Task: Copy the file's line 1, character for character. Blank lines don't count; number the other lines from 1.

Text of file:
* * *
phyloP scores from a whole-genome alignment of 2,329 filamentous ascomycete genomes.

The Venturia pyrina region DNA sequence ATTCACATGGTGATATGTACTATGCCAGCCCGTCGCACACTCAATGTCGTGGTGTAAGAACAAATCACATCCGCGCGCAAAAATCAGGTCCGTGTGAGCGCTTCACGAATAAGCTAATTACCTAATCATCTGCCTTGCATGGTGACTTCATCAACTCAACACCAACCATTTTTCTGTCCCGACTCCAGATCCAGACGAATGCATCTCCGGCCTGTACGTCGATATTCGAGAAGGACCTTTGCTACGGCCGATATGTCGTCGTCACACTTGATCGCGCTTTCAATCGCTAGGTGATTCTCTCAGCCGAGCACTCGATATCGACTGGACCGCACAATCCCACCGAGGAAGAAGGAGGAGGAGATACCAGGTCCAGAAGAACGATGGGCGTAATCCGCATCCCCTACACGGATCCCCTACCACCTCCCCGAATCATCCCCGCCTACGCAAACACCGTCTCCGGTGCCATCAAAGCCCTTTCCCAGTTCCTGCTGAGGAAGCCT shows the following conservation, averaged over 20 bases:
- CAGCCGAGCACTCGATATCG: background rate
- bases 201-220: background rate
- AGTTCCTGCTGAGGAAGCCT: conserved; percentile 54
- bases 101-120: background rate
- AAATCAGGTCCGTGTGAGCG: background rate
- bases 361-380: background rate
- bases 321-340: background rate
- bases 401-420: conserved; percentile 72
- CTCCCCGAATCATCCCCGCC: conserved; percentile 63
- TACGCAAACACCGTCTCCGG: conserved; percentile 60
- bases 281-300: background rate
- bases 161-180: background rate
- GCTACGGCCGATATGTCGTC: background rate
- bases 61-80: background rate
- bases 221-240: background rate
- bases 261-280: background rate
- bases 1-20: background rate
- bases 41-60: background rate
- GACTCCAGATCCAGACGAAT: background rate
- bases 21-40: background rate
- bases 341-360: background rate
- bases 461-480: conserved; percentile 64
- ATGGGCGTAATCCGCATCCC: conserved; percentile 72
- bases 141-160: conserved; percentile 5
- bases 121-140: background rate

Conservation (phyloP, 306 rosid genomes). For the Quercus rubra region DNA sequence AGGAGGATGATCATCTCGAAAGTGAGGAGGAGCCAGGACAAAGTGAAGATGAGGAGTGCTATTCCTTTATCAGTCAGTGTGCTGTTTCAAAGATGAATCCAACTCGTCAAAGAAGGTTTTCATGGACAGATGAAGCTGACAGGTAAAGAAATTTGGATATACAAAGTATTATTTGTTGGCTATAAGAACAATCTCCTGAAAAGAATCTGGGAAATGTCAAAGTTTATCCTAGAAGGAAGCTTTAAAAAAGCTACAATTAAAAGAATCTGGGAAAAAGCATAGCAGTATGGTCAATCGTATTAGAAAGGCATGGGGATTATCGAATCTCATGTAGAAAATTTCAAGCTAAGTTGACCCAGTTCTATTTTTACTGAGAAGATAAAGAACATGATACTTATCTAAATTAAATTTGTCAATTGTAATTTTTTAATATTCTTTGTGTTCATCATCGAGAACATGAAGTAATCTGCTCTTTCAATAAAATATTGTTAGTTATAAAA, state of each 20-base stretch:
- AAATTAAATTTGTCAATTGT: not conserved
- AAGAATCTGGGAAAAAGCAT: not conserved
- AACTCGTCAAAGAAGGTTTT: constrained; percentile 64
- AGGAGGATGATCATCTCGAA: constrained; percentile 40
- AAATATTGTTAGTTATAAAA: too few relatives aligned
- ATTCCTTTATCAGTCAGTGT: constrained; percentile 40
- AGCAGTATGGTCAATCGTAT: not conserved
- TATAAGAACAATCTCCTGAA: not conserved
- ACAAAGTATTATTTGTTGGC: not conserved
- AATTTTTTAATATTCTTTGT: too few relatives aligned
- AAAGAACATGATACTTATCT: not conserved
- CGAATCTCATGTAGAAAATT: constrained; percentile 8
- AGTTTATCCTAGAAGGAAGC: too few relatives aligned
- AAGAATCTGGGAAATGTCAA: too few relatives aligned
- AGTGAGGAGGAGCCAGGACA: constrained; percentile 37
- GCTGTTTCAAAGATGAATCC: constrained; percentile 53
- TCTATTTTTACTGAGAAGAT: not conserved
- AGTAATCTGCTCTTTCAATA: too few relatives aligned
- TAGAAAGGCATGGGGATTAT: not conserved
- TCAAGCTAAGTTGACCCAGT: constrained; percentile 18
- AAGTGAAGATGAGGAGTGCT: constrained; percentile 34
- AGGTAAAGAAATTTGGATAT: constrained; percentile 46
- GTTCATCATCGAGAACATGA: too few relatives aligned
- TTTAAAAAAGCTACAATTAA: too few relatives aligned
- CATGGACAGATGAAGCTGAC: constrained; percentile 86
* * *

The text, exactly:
phyloP scores from a whole-genome alignment of 2,329 filamentous ascomycete genomes.